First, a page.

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As its name suggests, caffeinated gum is chewing gum to which caffeine has been added in order to create a mild stimulant effect in the consumer. Advocates of caffeinated gum contend that it takes effect more quickly than other common sources of caffeine, and that it has fewer negative side effects than most alternative caffeine sources. Others argue that many caffeinated gum products contain unhealthy or artificial ingredients, and that, as with any caffeine source, overuse of the gum can lead to unwanted side effects.
Caffeinated gum has been available in countries such as the United States and Japan since the late 20th century. In the US, the product was brought to the public’s attention in part through research conducted by the military in the early 2000s. The military’s studies concluded that gum which contained caffeine could provide a more effective source of energy for sleep-deprived troops than such products as coffee or energy drinks.
A typical piece of caffeinated gum contains between 40 and 100 milligrams of caffeine. By comparison, a small cup of coffee contains around 75 to 100 milligrams of caffeine. The major difference between the gum and caffeinated beverages, however, is their absorption route. Caffeine found in beverages is generally absorbed through the intestines and the stomach, a process which can take up to an hour. Conversely, caffeine found in gum is absorbed through the mouth tissue, and thus begins to enter the bloodstream and boost the energy in as little as five minutes.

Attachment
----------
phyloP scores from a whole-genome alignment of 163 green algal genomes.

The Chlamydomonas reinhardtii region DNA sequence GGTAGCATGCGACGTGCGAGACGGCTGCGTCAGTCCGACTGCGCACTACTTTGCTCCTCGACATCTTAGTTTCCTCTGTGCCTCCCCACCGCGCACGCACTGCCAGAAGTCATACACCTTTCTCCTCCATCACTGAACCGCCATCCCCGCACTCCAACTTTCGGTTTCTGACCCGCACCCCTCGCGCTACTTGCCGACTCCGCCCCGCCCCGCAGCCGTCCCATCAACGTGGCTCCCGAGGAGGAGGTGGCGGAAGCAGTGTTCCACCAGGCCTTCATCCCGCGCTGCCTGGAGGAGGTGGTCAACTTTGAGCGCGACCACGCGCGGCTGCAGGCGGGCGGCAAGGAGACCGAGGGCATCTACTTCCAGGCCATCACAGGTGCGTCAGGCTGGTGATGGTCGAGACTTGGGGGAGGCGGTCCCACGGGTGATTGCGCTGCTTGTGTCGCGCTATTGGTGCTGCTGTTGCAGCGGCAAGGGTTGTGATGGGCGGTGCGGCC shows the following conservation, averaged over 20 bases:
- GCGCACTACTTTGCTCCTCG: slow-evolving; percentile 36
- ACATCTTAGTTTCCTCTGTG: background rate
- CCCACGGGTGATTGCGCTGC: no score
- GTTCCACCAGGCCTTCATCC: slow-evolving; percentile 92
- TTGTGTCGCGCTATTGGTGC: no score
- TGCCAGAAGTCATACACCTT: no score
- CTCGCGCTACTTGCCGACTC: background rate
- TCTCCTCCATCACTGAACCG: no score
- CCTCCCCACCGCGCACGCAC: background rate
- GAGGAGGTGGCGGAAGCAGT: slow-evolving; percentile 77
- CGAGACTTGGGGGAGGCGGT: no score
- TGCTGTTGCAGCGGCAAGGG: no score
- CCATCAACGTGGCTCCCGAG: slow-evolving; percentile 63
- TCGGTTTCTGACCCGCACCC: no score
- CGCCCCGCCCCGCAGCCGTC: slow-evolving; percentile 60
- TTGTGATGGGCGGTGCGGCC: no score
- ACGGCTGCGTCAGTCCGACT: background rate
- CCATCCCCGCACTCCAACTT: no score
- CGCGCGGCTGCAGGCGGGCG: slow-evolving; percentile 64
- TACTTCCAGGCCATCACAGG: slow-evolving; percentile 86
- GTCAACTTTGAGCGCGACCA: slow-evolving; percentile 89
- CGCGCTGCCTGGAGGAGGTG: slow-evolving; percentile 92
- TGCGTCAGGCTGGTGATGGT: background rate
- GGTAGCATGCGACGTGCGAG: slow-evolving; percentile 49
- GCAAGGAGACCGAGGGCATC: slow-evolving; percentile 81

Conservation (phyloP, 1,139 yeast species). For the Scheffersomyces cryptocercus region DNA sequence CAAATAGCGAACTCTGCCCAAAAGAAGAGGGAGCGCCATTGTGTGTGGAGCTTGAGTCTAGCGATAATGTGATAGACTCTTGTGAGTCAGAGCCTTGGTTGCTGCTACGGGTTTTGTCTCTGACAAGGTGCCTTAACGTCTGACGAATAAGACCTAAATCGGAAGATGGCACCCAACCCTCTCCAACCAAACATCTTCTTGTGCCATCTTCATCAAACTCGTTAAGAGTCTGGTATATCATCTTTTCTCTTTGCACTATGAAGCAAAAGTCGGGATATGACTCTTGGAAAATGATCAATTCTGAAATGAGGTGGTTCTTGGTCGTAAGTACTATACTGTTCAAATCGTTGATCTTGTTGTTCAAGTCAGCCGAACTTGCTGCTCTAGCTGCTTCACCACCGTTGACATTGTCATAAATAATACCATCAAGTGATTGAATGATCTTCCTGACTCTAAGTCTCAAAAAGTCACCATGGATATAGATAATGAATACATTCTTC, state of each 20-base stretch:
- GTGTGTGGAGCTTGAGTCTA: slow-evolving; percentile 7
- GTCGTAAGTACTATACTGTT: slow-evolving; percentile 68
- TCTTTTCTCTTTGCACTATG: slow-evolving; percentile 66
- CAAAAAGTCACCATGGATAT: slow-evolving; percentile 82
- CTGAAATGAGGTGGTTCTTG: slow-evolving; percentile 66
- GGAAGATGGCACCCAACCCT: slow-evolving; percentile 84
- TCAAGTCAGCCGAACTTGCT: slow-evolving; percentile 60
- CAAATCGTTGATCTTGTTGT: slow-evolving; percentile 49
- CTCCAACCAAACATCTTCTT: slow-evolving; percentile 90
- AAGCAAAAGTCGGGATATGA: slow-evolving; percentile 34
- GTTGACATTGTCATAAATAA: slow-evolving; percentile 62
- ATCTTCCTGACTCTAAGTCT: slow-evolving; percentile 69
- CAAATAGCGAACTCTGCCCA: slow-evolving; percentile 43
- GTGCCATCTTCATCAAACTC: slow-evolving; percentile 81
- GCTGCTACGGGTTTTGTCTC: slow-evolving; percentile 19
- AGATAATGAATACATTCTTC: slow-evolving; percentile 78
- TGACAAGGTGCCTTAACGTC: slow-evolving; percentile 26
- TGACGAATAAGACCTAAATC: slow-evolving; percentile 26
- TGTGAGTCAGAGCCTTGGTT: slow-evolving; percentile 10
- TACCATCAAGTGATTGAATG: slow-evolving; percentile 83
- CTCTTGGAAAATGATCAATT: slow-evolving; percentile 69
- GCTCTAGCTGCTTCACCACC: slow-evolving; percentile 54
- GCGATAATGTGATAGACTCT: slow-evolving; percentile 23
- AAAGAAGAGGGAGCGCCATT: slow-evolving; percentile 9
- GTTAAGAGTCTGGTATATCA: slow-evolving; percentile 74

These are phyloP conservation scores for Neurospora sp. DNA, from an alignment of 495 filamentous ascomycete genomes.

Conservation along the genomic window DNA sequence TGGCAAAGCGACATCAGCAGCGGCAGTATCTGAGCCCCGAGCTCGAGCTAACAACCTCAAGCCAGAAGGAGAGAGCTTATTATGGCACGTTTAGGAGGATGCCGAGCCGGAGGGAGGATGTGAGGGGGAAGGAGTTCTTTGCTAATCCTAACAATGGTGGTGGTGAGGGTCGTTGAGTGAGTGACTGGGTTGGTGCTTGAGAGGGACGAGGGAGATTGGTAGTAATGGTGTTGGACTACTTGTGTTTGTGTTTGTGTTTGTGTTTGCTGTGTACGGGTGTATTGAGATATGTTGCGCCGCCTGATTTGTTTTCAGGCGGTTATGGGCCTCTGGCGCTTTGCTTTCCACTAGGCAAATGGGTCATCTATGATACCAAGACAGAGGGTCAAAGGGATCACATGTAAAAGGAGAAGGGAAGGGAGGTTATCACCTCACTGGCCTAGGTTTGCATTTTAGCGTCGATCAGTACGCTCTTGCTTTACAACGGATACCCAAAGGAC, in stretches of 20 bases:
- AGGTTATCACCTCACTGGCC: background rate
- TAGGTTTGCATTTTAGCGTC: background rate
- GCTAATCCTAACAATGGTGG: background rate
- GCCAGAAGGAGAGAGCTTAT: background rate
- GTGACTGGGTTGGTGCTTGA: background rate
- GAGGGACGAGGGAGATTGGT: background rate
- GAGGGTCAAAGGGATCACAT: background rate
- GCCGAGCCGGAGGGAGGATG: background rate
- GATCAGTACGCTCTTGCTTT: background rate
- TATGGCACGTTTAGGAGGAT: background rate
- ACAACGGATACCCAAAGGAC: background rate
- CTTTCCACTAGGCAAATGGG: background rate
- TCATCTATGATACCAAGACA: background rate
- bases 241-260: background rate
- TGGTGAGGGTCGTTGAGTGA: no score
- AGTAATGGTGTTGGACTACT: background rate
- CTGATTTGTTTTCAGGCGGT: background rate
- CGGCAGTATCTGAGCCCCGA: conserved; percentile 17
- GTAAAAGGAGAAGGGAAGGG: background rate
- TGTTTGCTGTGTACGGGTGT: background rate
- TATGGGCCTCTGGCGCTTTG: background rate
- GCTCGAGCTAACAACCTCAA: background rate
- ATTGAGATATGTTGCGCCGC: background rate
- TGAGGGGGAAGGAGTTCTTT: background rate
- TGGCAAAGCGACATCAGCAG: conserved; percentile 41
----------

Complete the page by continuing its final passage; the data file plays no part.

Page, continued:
According to caffeinated gum promoters, along with a quick absorption rate, the product may also cause fewer negative side effects than other common caffeine sources. For instance, it generally does not stain the teeth as coffee can. As it is not a liquid, it does not create an increased need to urinate. Further, it contains fewer calories than some caffeine sources.
Some detractors hold that many caffeinated gum products contain unhealthy artificial ingredients as well as sugar, which can lead to tooth decay. In addition, these detractors argue that, as with any caffeinated product, excessive consumption of the gum can lead to caffeine overdose, in turn causing such unpleasant symptoms as headache, heart palpitations, agitation, sleeplessness and nausea. The possibility of overdose is of particular concern to some parents and caregivers because chewing gum has a wide appeal for children, many of whom may not yet understand the risks of using caffeine.
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